What is Life Insurance?
Life Insurance is protection for you and your family. You can buy a policy from a life insurance company which will pay a predetermined sum on your death within a specified time. It is designed to provide that additional financial support to those who need it after your death. It can also be combined with a savings or retirement plan which will pay a lump sum if you die within a specified period or if you survive to the end.
Life insurance offers valuable financial protection in the event of your early death to family members dependent on your earnings. But it may also be a means of saving. This combination of protection and saving makes life insurance unlike any other financial product. Some policies protect, some help you to save and some do both.
With a life insurance policy in place, you can:
- Provide security for your family.
- Protect your home loan.
- Take care of your estate planning needs.
- Look at other retirement savings/income vehicles.
A life insurance policy is a contract between the policy holder and a life insurance company where the latter promises to pay the legal heirs or a designated beneficiary a sum of money upon the death of the person whose life is insured.
The life insured need not be the policyholder but can be a third party provided that the policyholder has a lawful “insurable interest” in the life to be insured at the time of commencement of the policy.
This means that for a number of years, you have to pay an annual premium to your life insurance company. When you do a life policy, you have to be sure that you would be able to meet your annual obligations on time and in full. In normal circumstances, you would not be able to obtain the full value of your insurance premium paid over the years if you surrender your policy before its maturity.
Paying for your life insurance policy usually takes two basic forms:
- Single Premium – a lump sum is paid at the beginning of the policy. No other payments are made for the whole duration of the policy. Some policies may allow you to “top-up” the amount at particular intervals during the life cover.
- Regular Premium – this can be annual or monthly. A monthly payment would normally incur added charges to the policyholder as a result of added administrative procedures for the insurance company.
Remember that if you decide to change any aspect of your policy at any time during the duration of the life cover, the insurance company may reserve the right to charge you a small fee to cover administrative expenses.
If someone depends on you financially, you probably need life insurance. Here are some examples of specific life stages or life events that might trigger the need for additional life insurance.
Married or Getting Married
A Parent or About to Become One
Raising a child is one of the most rewarding things a person can do in life. But it’s also one of the most expensive. If you had died yesterday, would your spouse have the financial security to provide your children with the opportunities you always dreamed they’d have? From diapers to diplomas, would there be enough income to pay for daycare, a college education and everything in between? Even parents who don’t work outside the home need life insurance because they provide services that would be expensive to replace, such as childcare, transportation and household chores. And what about single parents? They need life insurance more than anyone because their children rely on them for everything.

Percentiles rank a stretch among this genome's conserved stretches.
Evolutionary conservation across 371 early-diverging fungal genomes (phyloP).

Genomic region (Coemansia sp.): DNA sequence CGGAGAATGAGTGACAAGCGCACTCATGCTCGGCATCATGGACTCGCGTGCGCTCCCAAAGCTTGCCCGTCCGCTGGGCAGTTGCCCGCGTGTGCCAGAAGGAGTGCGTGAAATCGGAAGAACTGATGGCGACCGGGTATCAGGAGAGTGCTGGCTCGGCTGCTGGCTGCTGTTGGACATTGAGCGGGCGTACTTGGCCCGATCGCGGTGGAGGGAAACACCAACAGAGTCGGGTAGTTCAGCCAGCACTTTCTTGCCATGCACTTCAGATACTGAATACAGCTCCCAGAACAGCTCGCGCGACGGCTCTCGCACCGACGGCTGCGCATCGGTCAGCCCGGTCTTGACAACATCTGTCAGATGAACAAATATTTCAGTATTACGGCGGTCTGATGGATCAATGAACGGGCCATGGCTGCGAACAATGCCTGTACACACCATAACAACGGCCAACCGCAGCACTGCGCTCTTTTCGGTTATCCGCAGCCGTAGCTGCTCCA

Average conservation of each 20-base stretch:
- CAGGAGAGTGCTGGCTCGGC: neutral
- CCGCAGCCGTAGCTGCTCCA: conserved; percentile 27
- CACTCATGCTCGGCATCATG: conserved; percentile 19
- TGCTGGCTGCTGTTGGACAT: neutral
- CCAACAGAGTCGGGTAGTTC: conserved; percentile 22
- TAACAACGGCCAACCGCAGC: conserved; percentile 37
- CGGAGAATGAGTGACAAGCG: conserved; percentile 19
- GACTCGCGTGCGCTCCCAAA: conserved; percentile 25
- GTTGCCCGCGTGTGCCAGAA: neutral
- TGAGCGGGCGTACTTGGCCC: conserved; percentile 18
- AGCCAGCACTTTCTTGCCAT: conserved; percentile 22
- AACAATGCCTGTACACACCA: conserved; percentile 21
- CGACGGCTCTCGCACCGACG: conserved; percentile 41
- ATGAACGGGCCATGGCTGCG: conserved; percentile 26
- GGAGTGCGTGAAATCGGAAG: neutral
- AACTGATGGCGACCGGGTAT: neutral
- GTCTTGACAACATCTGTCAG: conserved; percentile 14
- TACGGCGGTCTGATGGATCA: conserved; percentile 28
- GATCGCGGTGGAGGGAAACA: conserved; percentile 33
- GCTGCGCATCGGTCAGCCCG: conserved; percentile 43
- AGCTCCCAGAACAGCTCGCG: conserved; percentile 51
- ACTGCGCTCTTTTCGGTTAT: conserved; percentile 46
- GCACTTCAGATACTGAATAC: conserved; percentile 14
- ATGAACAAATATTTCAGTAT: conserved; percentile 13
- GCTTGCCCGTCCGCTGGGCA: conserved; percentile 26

Retired or Planning for Retirement
If your children have left home and your home loan is paid off you might feel your need for life insurance has passed. But if you died today, your spouse could outlive you by 10, 20 or 30 years. Would your spouse have to make drastic lifestyle adjustments to make ends meet? Adequate life insurance coverage can help widows and widowers avoid financial struggles in retirement.
If there is someone who would suffer economic hardship if you died, then the answer is yes… you need life insurance! Families with young children have a clear need for life insurance. If both spouses work, the loss of one income will cause the family immediate economic hardship and make it harder for them to realize future goals, such as paying for the children’s’ education. But even if one spouse works “inside the home” and doesn’t bring in a formal income, his or her death will require the surviving spouse to hire child care, housekeepers and other professionals to help run the household – and that can be a significant new expense.
If you are married without children or single, then you may need life insurance to protect your partner or surviving family members against the costs associated with your death. Funeral expenses, legal fees and outstanding debts are costs that all of us must consider. And, they can add up quickly. Unless you already have sufficient financial resources, your survivors will probably need life insurance to cover these expenses.
Under any circumstances, the loss of a loved one is a traumatic experience. But, if your family is also left without sufficient money to meet basic living needs or prepare for future goals, they will have to cope with a financial crisis at the same time. Depending upon their current financial resources and ability to “get back on their feet” emotionally and financially, your family might be forced to move to a less desirable home, abandon education and career plans, reorder family priorities (such as the amount of time spent with the children) and, in general, cut back on the quality of life you have worked hard to achieve.
Your family might even be forced to go into debt simply to pay the expenses, like funeral costs and legal fees that result from your death. A moment’s reflection will tell you that the lack of sufficient life insurance coverage when a loved one dies can have devastating consequences for a family… consequences that can last for years.